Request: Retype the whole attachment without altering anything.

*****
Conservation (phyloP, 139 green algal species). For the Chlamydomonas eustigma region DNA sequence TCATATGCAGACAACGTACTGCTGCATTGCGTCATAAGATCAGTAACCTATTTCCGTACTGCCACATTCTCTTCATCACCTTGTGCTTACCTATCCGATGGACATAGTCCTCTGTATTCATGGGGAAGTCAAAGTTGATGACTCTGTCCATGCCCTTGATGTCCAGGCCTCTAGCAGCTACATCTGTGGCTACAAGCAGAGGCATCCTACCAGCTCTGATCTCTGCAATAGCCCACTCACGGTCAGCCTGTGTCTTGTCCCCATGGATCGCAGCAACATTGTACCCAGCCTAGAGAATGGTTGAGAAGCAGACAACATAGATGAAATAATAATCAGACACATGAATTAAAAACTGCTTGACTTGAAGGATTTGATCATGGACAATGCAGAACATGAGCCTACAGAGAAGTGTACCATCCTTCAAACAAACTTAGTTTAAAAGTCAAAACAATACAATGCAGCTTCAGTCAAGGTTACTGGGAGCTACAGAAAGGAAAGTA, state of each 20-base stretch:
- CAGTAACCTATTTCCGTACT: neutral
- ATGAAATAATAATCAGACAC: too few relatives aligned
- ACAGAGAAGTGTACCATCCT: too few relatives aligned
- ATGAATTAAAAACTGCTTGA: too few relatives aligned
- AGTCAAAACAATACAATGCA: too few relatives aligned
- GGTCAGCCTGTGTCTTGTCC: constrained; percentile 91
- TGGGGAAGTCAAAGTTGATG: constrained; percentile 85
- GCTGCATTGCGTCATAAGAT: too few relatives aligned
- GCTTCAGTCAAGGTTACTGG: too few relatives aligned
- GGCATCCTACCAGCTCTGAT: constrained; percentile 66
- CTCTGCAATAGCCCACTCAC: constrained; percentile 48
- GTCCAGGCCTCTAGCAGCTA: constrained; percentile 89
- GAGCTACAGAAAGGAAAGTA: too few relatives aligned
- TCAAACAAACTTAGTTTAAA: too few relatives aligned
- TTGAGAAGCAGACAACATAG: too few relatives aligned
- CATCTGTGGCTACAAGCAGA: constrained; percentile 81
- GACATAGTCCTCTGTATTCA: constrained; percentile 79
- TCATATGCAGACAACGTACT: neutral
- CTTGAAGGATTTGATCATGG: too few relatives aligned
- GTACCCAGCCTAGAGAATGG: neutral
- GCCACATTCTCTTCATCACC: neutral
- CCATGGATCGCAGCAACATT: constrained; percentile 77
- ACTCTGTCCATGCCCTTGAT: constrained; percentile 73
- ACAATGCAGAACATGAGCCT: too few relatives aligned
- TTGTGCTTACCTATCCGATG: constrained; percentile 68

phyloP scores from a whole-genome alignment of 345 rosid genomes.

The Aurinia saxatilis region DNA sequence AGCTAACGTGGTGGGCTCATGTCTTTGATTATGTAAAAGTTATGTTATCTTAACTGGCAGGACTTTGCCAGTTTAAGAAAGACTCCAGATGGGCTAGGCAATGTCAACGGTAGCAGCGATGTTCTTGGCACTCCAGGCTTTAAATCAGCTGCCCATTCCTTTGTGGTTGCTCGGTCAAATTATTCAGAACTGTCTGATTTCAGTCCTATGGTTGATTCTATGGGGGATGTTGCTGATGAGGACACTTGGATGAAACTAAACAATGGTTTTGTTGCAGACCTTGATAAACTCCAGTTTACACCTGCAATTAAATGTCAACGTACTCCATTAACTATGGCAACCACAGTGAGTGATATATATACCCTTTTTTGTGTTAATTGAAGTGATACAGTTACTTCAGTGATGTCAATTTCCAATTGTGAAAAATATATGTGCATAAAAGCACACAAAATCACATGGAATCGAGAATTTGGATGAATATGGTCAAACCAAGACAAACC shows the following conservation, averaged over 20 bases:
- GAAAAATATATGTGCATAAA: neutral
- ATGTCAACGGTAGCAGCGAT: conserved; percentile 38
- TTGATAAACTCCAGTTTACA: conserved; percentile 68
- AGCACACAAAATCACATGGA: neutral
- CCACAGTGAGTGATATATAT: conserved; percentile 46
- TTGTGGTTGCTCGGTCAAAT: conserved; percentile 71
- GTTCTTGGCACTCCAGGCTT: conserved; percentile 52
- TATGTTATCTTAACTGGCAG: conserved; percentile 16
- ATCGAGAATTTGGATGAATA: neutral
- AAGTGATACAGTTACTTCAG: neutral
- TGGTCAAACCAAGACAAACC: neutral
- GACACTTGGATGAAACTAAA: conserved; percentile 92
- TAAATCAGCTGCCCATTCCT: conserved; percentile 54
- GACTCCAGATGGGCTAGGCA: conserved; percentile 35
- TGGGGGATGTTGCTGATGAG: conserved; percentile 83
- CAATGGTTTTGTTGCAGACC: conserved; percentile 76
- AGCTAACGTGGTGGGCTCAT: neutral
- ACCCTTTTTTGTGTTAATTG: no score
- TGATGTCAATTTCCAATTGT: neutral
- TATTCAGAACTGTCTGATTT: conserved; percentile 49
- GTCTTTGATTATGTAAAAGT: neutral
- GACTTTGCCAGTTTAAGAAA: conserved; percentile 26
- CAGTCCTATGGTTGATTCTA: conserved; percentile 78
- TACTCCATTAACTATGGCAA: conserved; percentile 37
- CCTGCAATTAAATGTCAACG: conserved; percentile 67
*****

Conservation (phyloP, 139 green algal species). For the Chlamydomonas eustigma region DNA sequence TCATATGCAGACAACGTACTGCTGCATTGCGTCATAAGATCAGTAACCTATTTCCGTACTGCCACATTCTCTTCATCACCTTGTGCTTACCTATCCGATGGACATAGTCCTCTGTATTCATGGGGAAGTCAAAGTTGATGACTCTGTCCATGCCCTTGATGTCCAGGCCTCTAGCAGCTACATCTGTGGCTACAAGCAGAGGCATCCTACCAGCTCTGATCTCTGCAATAGCCCACTCACGGTCAGCCTGTGTCTTGTCCCCATGGATCGCAGCAACATTGTACCCAGCCTAGAGAATGGTTGAGAAGCAGACAACATAGATGAAATAATAATCAGACACATGAATTAAAAACTGCTTGACTTGAAGGATTTGATCATGGACAATGCAGAACATGAGCCTACAGAGAAGTGTACCATCCTTCAAACAAACTTAGTTTAAAAGTCAAAACAATACAATGCAGCTTCAGTCAAGGTTACTGGGAGCTACAGAAAGGAAAGTA, state of each 20-base stretch:
- CAGTAACCTATTTCCGTACT: neutral
- ATGAAATAATAATCAGACAC: too few relatives aligned
- ACAGAGAAGTGTACCATCCT: too few relatives aligned
- ATGAATTAAAAACTGCTTGA: too few relatives aligned
- AGTCAAAACAATACAATGCA: too few relatives aligned
- GGTCAGCCTGTGTCTTGTCC: constrained; percentile 91
- TGGGGAAGTCAAAGTTGATG: constrained; percentile 85
- GCTGCATTGCGTCATAAGAT: too few relatives aligned
- GCTTCAGTCAAGGTTACTGG: too few relatives aligned
- GGCATCCTACCAGCTCTGAT: constrained; percentile 66
- CTCTGCAATAGCCCACTCAC: constrained; percentile 48
- GTCCAGGCCTCTAGCAGCTA: constrained; percentile 89
- GAGCTACAGAAAGGAAAGTA: too few relatives aligned
- TCAAACAAACTTAGTTTAAA: too few relatives aligned
- TTGAGAAGCAGACAACATAG: too few relatives aligned
- CATCTGTGGCTACAAGCAGA: constrained; percentile 81
- GACATAGTCCTCTGTATTCA: constrained; percentile 79
- TCATATGCAGACAACGTACT: neutral
- CTTGAAGGATTTGATCATGG: too few relatives aligned
- GTACCCAGCCTAGAGAATGG: neutral
- GCCACATTCTCTTCATCACC: neutral
- CCATGGATCGCAGCAACATT: constrained; percentile 77
- ACTCTGTCCATGCCCTTGAT: constrained; percentile 73
- ACAATGCAGAACATGAGCCT: too few relatives aligned
- TTGTGCTTACCTATCCGATG: constrained; percentile 68

phyloP scores from a whole-genome alignment of 345 rosid genomes.

The Aurinia saxatilis region DNA sequence AGCTAACGTGGTGGGCTCATGTCTTTGATTATGTAAAAGTTATGTTATCTTAACTGGCAGGACTTTGCCAGTTTAAGAAAGACTCCAGATGGGCTAGGCAATGTCAACGGTAGCAGCGATGTTCTTGGCACTCCAGGCTTTAAATCAGCTGCCCATTCCTTTGTGGTTGCTCGGTCAAATTATTCAGAACTGTCTGATTTCAGTCCTATGGTTGATTCTATGGGGGATGTTGCTGATGAGGACACTTGGATGAAACTAAACAATGGTTTTGTTGCAGACCTTGATAAACTCCAGTTTACACCTGCAATTAAATGTCAACGTACTCCATTAACTATGGCAACCACAGTGAGTGATATATATACCCTTTTTTGTGTTAATTGAAGTGATACAGTTACTTCAGTGATGTCAATTTCCAATTGTGAAAAATATATGTGCATAAAAGCACACAAAATCACATGGAATCGAGAATTTGGATGAATATGGTCAAACCAAGACAAACC shows the following conservation, averaged over 20 bases:
- GAAAAATATATGTGCATAAA: neutral
- ATGTCAACGGTAGCAGCGAT: conserved; percentile 38
- TTGATAAACTCCAGTTTACA: conserved; percentile 68
- AGCACACAAAATCACATGGA: neutral
- CCACAGTGAGTGATATATAT: conserved; percentile 46
- TTGTGGTTGCTCGGTCAAAT: conserved; percentile 71
- GTTCTTGGCACTCCAGGCTT: conserved; percentile 52
- TATGTTATCTTAACTGGCAG: conserved; percentile 16
- ATCGAGAATTTGGATGAATA: neutral
- AAGTGATACAGTTACTTCAG: neutral
- TGGTCAAACCAAGACAAACC: neutral
- GACACTTGGATGAAACTAAA: conserved; percentile 92
- TAAATCAGCTGCCCATTCCT: conserved; percentile 54
- GACTCCAGATGGGCTAGGCA: conserved; percentile 35
- TGGGGGATGTTGCTGATGAG: conserved; percentile 83
- CAATGGTTTTGTTGCAGACC: conserved; percentile 76
- AGCTAACGTGGTGGGCTCAT: neutral
- ACCCTTTTTTGTGTTAATTG: no score
- TGATGTCAATTTCCAATTGT: neutral
- TATTCAGAACTGTCTGATTT: conserved; percentile 49
- GTCTTTGATTATGTAAAAGT: neutral
- GACTTTGCCAGTTTAAGAAA: conserved; percentile 26
- CAGTCCTATGGTTGATTCTA: conserved; percentile 78
- TACTCCATTAACTATGGCAA: conserved; percentile 37
- CCTGCAATTAAATGTCAACG: conserved; percentile 67